6. Bohemian Rhapsody on the Thames (London 2014) – One Sunday night in London, after dinner, the group was heading back to the hotel. I wanted to take the time to hear Big Ben chime and take night photos along the river. The other chaperones were guiding the group back, but 4 students asked if they could come with us. When we travel with students the majority of our time is well scheduled. It’s important with large groups to have order and organization. So in those few moments where you can be spontaneous, they come with great beauty and authenticity. We walked along the South Bank, taking pictures of the river, and the Eye, and Parliament. The girls found a performing space, and without any prompting, started belting out a lovely (and overly dramatic) rendition of “Bohemian Rhapsody.” This was followed by onlookers, then laughter, then the bell striking 9, and finally a turfing competition on the tube ride back to the hotel.
7. Main Street Blues (Disneyland 2014) – On our last night in Disneyland we were suppose to meet up at the front of Main Street. Slowly students came down the main way back towards the exit and joined our crowd. The park was getting quieter, and the glow of Main Street felt magical. We all sat in a circle on the ground. As students got to the front they would join us. Each bringing a sigh and a frown that this experience had come to an end. In our 3 days together we had grown from friends to family, and every one knew it. We weren’t ready to leave this moment and let it become memory. So we just sat there. Even I, the teacher, who should have been directing us to get up and head home, was fixed in my seat. One more smile, one more laugh, one more group hug. We savoured it as long as we could.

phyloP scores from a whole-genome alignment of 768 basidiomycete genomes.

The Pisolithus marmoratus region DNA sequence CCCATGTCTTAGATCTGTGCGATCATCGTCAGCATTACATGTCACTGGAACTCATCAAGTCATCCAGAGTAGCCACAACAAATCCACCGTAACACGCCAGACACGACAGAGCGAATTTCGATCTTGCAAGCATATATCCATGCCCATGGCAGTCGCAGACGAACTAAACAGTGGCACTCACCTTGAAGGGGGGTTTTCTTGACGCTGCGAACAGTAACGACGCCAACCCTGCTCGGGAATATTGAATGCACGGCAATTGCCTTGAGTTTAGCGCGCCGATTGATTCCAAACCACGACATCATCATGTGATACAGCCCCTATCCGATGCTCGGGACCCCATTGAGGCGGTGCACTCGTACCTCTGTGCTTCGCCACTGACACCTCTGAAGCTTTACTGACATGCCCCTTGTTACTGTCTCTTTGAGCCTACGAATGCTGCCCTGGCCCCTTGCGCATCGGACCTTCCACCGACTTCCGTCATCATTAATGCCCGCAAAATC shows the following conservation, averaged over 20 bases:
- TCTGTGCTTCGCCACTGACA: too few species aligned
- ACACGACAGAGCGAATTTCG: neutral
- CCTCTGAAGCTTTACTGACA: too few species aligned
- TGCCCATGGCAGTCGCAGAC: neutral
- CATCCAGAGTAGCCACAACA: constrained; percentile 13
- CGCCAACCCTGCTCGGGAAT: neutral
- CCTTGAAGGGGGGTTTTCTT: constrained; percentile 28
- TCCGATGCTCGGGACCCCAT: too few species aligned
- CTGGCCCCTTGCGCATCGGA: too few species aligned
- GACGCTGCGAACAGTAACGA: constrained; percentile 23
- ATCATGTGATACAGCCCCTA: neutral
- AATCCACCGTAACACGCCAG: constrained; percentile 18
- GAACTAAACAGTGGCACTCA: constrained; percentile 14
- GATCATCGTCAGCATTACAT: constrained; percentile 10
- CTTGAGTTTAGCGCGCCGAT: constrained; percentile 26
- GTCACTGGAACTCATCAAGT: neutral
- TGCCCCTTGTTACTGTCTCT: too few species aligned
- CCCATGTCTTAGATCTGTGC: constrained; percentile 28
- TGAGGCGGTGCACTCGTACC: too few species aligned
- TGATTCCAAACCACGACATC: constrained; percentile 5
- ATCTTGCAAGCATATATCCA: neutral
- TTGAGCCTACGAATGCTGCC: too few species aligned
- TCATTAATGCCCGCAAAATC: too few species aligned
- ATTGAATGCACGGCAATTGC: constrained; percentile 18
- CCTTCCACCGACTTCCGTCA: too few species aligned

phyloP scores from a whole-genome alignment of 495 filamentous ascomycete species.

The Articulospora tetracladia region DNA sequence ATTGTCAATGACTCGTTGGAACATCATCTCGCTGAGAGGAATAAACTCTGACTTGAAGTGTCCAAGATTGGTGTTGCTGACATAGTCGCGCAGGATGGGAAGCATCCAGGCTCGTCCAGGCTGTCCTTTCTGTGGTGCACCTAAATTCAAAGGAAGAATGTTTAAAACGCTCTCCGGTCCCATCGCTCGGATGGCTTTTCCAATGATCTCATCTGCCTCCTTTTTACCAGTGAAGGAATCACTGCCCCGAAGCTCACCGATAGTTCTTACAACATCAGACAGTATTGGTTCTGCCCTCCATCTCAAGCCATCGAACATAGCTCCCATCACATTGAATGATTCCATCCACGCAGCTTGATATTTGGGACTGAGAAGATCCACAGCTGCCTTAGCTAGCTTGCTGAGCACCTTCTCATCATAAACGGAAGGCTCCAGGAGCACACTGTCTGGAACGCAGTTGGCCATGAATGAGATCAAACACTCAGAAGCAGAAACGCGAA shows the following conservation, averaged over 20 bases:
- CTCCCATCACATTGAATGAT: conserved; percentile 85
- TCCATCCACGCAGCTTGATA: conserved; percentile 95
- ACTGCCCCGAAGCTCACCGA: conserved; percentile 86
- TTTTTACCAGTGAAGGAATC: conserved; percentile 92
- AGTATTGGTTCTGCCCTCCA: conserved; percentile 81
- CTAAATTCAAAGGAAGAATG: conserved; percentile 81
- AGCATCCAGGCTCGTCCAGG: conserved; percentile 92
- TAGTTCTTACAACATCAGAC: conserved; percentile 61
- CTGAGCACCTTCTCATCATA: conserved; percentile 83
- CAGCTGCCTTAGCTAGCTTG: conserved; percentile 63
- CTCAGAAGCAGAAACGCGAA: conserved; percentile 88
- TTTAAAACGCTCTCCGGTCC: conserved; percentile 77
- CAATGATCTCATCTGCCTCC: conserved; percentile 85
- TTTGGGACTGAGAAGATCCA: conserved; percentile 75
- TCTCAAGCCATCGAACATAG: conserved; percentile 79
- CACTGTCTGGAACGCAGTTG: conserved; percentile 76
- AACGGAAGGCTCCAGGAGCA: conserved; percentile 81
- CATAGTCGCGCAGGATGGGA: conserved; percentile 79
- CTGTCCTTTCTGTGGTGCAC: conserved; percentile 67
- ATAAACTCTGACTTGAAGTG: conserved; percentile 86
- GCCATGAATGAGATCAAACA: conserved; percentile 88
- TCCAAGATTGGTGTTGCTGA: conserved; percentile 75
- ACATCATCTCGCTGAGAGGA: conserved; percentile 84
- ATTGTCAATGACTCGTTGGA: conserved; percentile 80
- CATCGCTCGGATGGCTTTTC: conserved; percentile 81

8. Jelly Bean Roulette (Florida 2014) – Pool side. 21 students in a circle. Brown paper bag filled with Every Flavour Beans, purchased at the Wizarding World of Harry Potter. Vomit tastes like – Vomit. Insert screams, gags and laughter. I think you get the picture.
9. Dough Balls (London 2014) – Delicious. We became obsessed. In fact, happiness is now measured on a scale of zero to dough balls. Mmmmm. Dough balls…..
10. Compliment Circle (Vedder River 2015) – This year student council went on a camping retreat together. On our last night, around the fire, I thought it would be nice if we went around and said something nice about each person here. After the first person we needed to limit it to 5 compliments. I thought this would be a positive and uplifting experience. And it was. WAS IT EVER. Except that everyone had such beautiful things to say – compliments, anecdotes, stories – and tears. LOTS OF TEARS. After 3.5 hours (and being WAY past bedtime) we were left with embers in the fire, a dark sky, and a campsite full of tears, hugs and love. I think the whole group would agree that this was beyond special (and emotionally exhausting).
There are so many more, for example
- That time I had to ground some students
- That time Gaston did pull ups with Kaitlin hanging from his arm
- That time we managed to sneak students to the front of the line with Anna and Elsa
- That time we met Arthur Darvill
- That time we saw Darwin’s Spirit Collection
- That time we went behind the scenes at Universal
- That time we road the Hogwarts Express
- That time we leader that anything is possible
So as I am here, only 431 hours away from my next travel adventure, I cannot wait for more special moments to add to the list. #shseurope – are you ready?